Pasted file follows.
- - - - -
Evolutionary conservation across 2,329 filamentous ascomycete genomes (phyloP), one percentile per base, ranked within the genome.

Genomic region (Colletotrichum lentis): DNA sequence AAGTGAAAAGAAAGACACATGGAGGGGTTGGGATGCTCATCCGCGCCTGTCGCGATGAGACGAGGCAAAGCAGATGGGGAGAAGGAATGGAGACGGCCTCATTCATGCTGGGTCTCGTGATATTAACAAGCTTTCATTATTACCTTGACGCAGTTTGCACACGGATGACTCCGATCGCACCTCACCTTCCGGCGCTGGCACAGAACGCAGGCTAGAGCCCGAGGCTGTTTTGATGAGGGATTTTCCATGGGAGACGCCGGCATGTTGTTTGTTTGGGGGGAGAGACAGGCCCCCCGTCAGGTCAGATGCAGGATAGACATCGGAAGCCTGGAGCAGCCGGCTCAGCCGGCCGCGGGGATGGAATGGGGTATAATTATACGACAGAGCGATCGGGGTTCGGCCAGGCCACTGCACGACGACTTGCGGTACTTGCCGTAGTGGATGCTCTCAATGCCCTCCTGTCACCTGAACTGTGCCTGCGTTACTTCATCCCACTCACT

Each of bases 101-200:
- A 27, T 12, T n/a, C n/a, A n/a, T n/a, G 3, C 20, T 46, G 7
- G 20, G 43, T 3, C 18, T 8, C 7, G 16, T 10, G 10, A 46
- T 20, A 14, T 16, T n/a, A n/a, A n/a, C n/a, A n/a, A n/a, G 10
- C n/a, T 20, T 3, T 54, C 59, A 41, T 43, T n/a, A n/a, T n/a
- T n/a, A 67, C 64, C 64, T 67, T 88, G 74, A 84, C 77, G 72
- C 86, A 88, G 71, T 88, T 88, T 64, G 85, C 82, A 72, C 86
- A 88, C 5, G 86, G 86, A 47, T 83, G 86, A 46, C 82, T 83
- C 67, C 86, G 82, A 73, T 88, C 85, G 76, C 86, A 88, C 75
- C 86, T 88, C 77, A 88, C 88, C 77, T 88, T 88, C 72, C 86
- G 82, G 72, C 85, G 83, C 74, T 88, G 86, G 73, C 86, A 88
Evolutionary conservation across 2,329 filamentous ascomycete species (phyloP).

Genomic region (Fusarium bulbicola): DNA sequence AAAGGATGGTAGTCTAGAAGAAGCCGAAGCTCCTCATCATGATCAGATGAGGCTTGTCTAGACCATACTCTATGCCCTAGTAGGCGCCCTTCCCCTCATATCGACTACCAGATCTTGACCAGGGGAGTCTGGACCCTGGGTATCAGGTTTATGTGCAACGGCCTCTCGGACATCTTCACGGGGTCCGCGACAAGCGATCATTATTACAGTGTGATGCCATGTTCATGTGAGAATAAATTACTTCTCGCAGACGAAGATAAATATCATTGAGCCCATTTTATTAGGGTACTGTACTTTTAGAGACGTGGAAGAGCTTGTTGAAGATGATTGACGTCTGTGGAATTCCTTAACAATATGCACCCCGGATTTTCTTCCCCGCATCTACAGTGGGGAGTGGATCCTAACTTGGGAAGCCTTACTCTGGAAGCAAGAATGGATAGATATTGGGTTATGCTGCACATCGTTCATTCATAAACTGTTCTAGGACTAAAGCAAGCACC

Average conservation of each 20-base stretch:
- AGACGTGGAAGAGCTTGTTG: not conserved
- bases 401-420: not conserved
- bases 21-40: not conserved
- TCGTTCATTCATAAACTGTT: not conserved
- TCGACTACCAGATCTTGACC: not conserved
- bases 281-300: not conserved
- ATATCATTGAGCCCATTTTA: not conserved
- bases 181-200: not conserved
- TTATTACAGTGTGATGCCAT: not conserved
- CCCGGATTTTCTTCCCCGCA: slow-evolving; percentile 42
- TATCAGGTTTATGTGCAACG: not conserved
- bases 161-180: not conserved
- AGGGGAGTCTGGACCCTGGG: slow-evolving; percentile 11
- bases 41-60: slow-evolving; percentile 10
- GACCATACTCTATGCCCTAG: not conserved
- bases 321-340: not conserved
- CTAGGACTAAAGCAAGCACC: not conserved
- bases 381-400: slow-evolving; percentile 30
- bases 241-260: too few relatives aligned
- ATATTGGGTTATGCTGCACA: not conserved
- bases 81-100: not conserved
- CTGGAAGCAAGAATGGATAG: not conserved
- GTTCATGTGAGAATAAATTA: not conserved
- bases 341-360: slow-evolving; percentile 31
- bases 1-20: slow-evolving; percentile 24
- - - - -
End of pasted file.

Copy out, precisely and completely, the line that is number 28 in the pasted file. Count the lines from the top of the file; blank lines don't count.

- bases 161-180: not conserved